- Senator Warren, along with Senate Majority Leader Charles E. Schumer (D-N.Y.) and Representative Ayanna Pressley (D-Mass.) released new analysis showing that resuming student loan payments would strip $85 billion every year from the economy.
- Senator Warren, along with Senators Van Hollen (D-Md.), Blumenthal (D-Conn.), and Smith (D-Minn.), sent letters to four federal loan servicers, requesting information on their plans to support borrowers when student loan payments resume.
- Senator Warren, along with Senators Sherrod Brown (D-Ohio), Richard Blumenthal (D-Conn.), Tina Smith (D-Minn.), and Chris Van Hollen (D-Md.) sent a letter to Maximus, the company that is assuming Navient’s federal student loans servicing contract, questioning its troubling history and seeking assurances that borrowers will receive appropriate services and protections during the transition.
- Senator Warren, along with Senators Cory A. Booker (D-N.J.), Sherrod Brown (D-Ohio), Bernard Sanders (I-Vt.), Richard Blumenthal (D-Conn.), Tina Smith (D-Minn.), Chris Van Hollen (D-Md.), Tammy Baldwin (D-Wis.), and Edward J. Markey (D-Mass.) sent a letter to the Department of Education urging Secretary Cardona to use his authority to automatically remove all student loan borrowers in default.
- Senator Warren, along with Senators Van Hollen, Blumenthal, Brown, Smith, Edward J. Markey (D-Mass.), and Robert Menendez (D- NJ.) sent letters to the heads of Pennsylvania Higher Education Assistance Agency, Granite State, and Navient calling on them to correct past errors with borrowers’ accounts and address growing concerns over their preparedness to transfer millions of borrowers to new servicers.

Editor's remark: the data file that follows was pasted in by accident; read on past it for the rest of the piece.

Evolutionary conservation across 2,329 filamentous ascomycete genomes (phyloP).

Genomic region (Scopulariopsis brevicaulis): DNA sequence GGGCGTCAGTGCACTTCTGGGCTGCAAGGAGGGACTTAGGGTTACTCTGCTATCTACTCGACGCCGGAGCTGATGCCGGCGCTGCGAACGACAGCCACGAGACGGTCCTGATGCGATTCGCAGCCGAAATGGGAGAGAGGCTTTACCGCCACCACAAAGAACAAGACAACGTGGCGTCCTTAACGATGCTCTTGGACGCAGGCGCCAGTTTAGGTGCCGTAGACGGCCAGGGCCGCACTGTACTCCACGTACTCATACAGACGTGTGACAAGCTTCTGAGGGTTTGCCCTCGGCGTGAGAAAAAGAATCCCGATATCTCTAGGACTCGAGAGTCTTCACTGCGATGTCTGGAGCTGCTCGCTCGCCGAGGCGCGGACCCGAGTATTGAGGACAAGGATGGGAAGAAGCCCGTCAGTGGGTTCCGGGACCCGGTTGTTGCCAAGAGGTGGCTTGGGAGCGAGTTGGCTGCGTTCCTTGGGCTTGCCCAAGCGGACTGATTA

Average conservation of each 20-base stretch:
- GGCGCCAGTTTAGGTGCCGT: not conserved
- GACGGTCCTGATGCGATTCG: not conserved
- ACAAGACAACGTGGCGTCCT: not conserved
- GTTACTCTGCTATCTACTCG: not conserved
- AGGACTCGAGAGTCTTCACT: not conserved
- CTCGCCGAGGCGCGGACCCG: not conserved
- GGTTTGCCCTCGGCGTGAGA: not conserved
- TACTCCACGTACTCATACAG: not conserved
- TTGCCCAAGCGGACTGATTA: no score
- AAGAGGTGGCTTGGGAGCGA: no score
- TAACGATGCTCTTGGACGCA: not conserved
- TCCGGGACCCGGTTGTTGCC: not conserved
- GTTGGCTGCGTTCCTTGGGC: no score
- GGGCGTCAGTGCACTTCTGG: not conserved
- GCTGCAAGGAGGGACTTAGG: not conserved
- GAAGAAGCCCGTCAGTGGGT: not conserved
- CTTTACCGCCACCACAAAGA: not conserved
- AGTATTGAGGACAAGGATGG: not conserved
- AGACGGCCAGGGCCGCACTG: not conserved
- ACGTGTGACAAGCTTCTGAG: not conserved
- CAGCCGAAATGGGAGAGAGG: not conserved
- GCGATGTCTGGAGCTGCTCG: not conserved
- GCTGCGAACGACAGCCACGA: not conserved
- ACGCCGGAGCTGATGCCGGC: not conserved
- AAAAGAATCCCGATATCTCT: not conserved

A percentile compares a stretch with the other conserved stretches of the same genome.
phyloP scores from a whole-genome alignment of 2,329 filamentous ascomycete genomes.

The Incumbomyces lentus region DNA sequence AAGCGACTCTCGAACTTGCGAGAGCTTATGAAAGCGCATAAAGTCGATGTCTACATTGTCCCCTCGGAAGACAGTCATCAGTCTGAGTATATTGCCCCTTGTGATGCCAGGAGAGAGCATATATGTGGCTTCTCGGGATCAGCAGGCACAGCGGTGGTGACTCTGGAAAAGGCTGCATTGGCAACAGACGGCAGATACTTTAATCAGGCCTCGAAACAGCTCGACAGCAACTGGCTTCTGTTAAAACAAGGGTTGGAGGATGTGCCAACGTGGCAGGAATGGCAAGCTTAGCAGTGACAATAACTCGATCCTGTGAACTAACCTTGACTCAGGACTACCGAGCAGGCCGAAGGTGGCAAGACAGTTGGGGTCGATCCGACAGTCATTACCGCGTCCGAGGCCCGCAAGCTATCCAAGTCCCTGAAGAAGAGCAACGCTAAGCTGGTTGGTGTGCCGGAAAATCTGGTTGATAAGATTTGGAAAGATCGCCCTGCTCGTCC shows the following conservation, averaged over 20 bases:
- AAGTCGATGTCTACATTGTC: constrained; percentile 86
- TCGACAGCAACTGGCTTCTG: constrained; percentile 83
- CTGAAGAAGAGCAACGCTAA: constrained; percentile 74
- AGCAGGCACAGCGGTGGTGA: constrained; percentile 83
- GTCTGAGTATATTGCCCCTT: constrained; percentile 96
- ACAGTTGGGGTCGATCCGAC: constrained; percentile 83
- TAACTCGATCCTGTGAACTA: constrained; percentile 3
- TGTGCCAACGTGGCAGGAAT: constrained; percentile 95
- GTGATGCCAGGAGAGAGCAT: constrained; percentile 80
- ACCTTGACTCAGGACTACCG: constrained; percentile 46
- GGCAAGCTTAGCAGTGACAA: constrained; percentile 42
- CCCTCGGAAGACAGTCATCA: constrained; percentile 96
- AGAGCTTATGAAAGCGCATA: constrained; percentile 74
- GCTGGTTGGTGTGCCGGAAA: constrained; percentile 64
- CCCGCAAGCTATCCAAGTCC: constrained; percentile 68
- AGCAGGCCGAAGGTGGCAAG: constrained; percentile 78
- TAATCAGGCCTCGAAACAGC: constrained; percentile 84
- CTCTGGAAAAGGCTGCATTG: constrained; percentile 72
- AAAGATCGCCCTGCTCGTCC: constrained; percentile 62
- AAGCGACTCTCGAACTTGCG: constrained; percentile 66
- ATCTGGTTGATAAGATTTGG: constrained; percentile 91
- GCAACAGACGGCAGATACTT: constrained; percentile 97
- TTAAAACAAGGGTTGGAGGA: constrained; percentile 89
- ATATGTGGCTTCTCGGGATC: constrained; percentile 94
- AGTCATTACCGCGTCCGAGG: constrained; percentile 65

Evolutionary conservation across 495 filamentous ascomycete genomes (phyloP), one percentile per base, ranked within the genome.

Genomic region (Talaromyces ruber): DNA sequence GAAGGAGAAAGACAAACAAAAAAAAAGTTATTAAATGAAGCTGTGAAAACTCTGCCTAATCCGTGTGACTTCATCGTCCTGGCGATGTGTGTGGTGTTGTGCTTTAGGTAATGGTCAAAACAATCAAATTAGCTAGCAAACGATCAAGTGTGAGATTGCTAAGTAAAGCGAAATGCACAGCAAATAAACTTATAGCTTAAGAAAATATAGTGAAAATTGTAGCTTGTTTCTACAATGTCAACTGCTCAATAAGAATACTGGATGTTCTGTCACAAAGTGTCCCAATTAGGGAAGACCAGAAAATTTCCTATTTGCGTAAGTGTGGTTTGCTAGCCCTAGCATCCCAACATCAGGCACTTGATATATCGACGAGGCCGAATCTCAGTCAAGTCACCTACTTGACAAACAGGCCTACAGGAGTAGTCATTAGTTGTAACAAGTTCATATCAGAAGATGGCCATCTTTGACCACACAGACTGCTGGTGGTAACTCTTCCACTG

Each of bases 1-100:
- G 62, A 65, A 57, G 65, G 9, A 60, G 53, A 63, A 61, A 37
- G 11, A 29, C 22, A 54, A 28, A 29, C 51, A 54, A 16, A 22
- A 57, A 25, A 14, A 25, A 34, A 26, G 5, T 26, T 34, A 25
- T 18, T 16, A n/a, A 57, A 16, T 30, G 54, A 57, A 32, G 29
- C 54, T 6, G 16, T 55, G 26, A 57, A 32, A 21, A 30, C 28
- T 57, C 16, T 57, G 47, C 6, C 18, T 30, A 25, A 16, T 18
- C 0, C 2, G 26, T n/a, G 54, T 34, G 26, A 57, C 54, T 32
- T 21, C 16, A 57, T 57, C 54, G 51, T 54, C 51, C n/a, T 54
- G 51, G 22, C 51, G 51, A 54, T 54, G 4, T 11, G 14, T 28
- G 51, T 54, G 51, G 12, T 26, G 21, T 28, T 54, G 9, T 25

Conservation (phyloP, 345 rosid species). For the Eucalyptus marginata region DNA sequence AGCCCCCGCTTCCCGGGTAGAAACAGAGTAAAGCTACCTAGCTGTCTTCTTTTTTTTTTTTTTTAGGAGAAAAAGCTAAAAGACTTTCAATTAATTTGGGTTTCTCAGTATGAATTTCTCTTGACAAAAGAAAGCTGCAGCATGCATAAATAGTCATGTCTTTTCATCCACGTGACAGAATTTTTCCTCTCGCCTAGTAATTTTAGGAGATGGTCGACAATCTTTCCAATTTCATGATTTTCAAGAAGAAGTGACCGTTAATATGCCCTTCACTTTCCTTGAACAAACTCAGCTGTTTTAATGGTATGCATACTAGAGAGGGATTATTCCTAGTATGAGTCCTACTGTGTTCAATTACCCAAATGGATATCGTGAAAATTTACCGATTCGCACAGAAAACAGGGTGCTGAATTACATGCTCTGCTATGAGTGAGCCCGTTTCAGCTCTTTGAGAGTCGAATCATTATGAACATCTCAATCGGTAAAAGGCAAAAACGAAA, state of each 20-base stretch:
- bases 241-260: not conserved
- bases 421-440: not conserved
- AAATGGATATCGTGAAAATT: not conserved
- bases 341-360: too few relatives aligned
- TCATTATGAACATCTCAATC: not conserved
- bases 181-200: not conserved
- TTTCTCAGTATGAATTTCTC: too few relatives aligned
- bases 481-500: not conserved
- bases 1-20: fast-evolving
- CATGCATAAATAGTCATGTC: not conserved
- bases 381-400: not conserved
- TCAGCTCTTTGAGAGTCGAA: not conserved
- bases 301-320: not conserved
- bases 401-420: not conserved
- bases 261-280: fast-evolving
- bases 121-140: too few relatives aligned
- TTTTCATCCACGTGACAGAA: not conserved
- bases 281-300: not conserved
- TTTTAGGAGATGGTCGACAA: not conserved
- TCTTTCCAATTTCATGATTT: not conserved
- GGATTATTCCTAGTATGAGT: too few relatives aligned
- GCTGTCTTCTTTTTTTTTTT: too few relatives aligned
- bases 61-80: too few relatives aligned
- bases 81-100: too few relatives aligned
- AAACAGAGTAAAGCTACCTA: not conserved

- Senator Warren, along with Senator Edward J. Markey (D-Mass.) and Representative Ayanna Pressley (D-Mass.), released a report that detailed the ongoing failures of the Public Service Loan Forgiveness program for public servants in Massachusetts.
- At a hearing in July 2021, Senator Warren pushed for borrower protections after a major student loan servicing shakeup.
- In July 2021, Senator Warren released a statement regarding the end of the Pennsylvania Higher Education Assistance Agency's (PHEAA) contract servicing student loans with the Department of Education.
- In June 24, 2021, Senator Warren and John Kennedy (R-La.) called on PHEAA CEO to address concerns about false and misleading statements made during a subcommittee hearing on student loans, which was chaired by Senator Warren.
- In May 2021, Senator Warren led her colleagues in sending a letter requesting information about the steps the Department of Education and the Office of Federal Student Aid (FSA) are taking to help transition millions of federal student loan borrowers back into repayment ahead of the scheduled end to the pause on student loan payments and interest in September.
- In April 2021, Senators Warren and Raphael Warnock (D-Ga.) led a group of colleagues in a letter to Education Secretary Miguel Cardona urging the Department of Education to take swift action to automatically remove all federally-held student loan borrowers from default.
- That same month at her first hearing as chair of the Senate Banking, Housing, and Urban Affairs Committee's Subcommittee on Economic Policy, Senator Warren called out PHEAA for its mismanagement of the Public Student Loan Forgiveness Program.
- Senator Warren also questioned Jack Remondi, CEO of Navient, on the company's long history of abusive and misleading behavior towards borrowers and their profiting off the broken student loan system.
- In March 2021, Senators Warren and Bob Menendez (D-N.J.) applauded the passage of their Student Loan Tax Relief Act as part of the American Rescue Plan.
- Last Congress, Senator Warren introduced the Consumer Bankruptcy Reform Act and in 2019, co-led the Student Borrower Bankruptcy Relief Act with Senator Durbin (D-Ill.) to make student loans dischargeable through bankruptcy.
Next Article Previous Article